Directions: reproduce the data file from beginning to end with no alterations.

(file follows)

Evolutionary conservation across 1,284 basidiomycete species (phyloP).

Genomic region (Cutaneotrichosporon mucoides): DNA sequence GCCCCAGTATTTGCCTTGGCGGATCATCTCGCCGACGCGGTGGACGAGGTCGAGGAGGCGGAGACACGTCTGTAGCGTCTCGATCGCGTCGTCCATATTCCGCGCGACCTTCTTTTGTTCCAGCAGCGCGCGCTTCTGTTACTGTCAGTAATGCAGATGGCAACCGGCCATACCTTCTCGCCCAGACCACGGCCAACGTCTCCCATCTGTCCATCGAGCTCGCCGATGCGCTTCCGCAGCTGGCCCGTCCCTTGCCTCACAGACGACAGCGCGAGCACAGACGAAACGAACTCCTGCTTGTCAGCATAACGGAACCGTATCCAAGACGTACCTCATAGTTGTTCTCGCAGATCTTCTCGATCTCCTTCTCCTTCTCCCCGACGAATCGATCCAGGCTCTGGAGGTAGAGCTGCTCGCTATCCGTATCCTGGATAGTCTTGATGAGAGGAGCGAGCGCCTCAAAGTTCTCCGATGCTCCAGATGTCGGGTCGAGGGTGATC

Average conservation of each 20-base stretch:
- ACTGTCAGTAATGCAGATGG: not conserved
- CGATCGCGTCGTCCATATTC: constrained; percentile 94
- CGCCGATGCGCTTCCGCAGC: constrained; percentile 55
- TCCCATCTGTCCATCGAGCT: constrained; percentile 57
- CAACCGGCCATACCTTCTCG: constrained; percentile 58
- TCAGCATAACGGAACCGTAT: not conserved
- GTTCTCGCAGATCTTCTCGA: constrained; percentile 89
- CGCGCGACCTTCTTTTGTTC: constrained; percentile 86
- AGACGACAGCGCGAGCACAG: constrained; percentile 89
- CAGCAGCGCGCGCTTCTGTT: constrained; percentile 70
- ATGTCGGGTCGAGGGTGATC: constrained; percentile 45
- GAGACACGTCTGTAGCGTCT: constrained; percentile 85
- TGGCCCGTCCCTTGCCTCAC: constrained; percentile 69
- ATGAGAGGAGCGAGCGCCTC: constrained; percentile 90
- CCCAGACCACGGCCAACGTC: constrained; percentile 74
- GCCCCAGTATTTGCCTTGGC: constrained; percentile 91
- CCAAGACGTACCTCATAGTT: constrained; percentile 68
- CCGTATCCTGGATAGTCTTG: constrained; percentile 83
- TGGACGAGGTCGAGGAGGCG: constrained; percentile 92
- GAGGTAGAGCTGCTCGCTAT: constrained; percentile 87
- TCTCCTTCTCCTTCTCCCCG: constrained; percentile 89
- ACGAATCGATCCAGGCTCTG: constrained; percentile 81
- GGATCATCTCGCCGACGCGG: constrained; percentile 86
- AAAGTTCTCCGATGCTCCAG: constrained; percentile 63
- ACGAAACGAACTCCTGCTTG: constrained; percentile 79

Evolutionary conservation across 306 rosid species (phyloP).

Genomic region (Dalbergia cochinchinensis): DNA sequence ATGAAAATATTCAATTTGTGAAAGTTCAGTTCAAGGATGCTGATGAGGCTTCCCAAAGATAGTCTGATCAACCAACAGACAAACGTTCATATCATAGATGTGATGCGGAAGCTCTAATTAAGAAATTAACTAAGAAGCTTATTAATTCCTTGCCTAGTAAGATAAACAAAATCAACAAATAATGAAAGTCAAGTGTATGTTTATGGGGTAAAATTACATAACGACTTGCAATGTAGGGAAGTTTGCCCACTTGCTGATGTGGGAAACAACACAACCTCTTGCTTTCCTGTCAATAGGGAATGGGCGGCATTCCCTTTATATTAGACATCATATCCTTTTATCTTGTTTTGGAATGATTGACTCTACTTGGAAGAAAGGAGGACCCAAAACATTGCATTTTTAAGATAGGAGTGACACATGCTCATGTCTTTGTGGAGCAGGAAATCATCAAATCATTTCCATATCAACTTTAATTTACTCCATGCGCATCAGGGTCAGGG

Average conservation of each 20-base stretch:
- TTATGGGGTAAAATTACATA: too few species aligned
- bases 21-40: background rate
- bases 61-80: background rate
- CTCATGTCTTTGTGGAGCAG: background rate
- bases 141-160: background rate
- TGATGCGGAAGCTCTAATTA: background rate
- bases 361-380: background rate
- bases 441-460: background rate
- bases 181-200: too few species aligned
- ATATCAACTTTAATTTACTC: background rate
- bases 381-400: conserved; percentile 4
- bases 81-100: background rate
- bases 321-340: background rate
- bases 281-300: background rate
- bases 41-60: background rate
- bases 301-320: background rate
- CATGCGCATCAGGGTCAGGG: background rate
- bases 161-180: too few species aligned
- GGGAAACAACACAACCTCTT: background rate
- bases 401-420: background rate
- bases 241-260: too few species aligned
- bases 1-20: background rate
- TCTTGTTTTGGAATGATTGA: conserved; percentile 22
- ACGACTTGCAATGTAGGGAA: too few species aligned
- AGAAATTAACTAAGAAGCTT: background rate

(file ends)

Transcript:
Evolutionary conservation across 1,284 basidiomycete species (phyloP).

Genomic region (Cutaneotrichosporon mucoides): DNA sequence GCCCCAGTATTTGCCTTGGCGGATCATCTCGCCGACGCGGTGGACGAGGTCGAGGAGGCGGAGACACGTCTGTAGCGTCTCGATCGCGTCGTCCATATTCCGCGCGACCTTCTTTTGTTCCAGCAGCGCGCGCTTCTGTTACTGTCAGTAATGCAGATGGCAACCGGCCATACCTTCTCGCCCAGACCACGGCCAACGTCTCCCATCTGTCCATCGAGCTCGCCGATGCGCTTCCGCAGCTGGCCCGTCCCTTGCCTCACAGACGACAGCGCGAGCACAGACGAAACGAACTCCTGCTTGTCAGCATAACGGAACCGTATCCAAGACGTACCTCATAGTTGTTCTCGCAGATCTTCTCGATCTCCTTCTCCTTCTCCCCGACGAATCGATCCAGGCTCTGGAGGTAGAGCTGCTCGCTATCCGTATCCTGGATAGTCTTGATGAGAGGAGCGAGCGCCTCAAAGTTCTCCGATGCTCCAGATGTCGGGTCGAGGGTGATC

Average conservation of each 20-base stretch:
- ACTGTCAGTAATGCAGATGG: not conserved
- CGATCGCGTCGTCCATATTC: constrained; percentile 94
- CGCCGATGCGCTTCCGCAGC: constrained; percentile 55
- TCCCATCTGTCCATCGAGCT: constrained; percentile 57
- CAACCGGCCATACCTTCTCG: constrained; percentile 58
- TCAGCATAACGGAACCGTAT: not conserved
- GTTCTCGCAGATCTTCTCGA: constrained; percentile 89
- CGCGCGACCTTCTTTTGTTC: constrained; percentile 86
- AGACGACAGCGCGAGCACAG: constrained; percentile 89
- CAGCAGCGCGCGCTTCTGTT: constrained; percentile 70
- ATGTCGGGTCGAGGGTGATC: constrained; percentile 45
- GAGACACGTCTGTAGCGTCT: constrained; percentile 85
- TGGCCCGTCCCTTGCCTCAC: constrained; percentile 69
- ATGAGAGGAGCGAGCGCCTC: constrained; percentile 90
- CCCAGACCACGGCCAACGTC: constrained; percentile 74
- GCCCCAGTATTTGCCTTGGC: constrained; percentile 91
- CCAAGACGTACCTCATAGTT: constrained; percentile 68
- CCGTATCCTGGATAGTCTTG: constrained; percentile 83
- TGGACGAGGTCGAGGAGGCG: constrained; percentile 92
- GAGGTAGAGCTGCTCGCTAT: constrained; percentile 87
- TCTCCTTCTCCTTCTCCCCG: constrained; percentile 89
- ACGAATCGATCCAGGCTCTG: constrained; percentile 81
- GGATCATCTCGCCGACGCGG: constrained; percentile 86
- AAAGTTCTCCGATGCTCCAG: constrained; percentile 63
- ACGAAACGAACTCCTGCTTG: constrained; percentile 79

Evolutionary conservation across 306 rosid species (phyloP).

Genomic region (Dalbergia cochinchinensis): DNA sequence ATGAAAATATTCAATTTGTGAAAGTTCAGTTCAAGGATGCTGATGAGGCTTCCCAAAGATAGTCTGATCAACCAACAGACAAACGTTCATATCATAGATGTGATGCGGAAGCTCTAATTAAGAAATTAACTAAGAAGCTTATTAATTCCTTGCCTAGTAAGATAAACAAAATCAACAAATAATGAAAGTCAAGTGTATGTTTATGGGGTAAAATTACATAACGACTTGCAATGTAGGGAAGTTTGCCCACTTGCTGATGTGGGAAACAACACAACCTCTTGCTTTCCTGTCAATAGGGAATGGGCGGCATTCCCTTTATATTAGACATCATATCCTTTTATCTTGTTTTGGAATGATTGACTCTACTTGGAAGAAAGGAGGACCCAAAACATTGCATTTTTAAGATAGGAGTGACACATGCTCATGTCTTTGTGGAGCAGGAAATCATCAAATCATTTCCATATCAACTTTAATTTACTCCATGCGCATCAGGGTCAGGG

Average conservation of each 20-base stretch:
- TTATGGGGTAAAATTACATA: too few species aligned
- bases 21-40: background rate
- bases 61-80: background rate
- CTCATGTCTTTGTGGAGCAG: background rate
- bases 141-160: background rate
- TGATGCGGAAGCTCTAATTA: background rate
- bases 361-380: background rate
- bases 441-460: background rate
- bases 181-200: too few species aligned
- ATATCAACTTTAATTTACTC: background rate
- bases 381-400: conserved; percentile 4
- bases 81-100: background rate
- bases 321-340: background rate
- bases 281-300: background rate
- bases 41-60: background rate
- bases 301-320: background rate
- CATGCGCATCAGGGTCAGGG: background rate
- bases 161-180: too few species aligned
- GGGAAACAACACAACCTCTT: background rate
- bases 401-420: background rate
- bases 241-260: too few species aligned
- bases 1-20: background rate
- TCTTGTTTTGGAATGATTGA: conserved; percentile 22
- ACGACTTGCAATGTAGGGAA: too few species aligned
- AGAAATTAACTAAGAAGCTT: background rate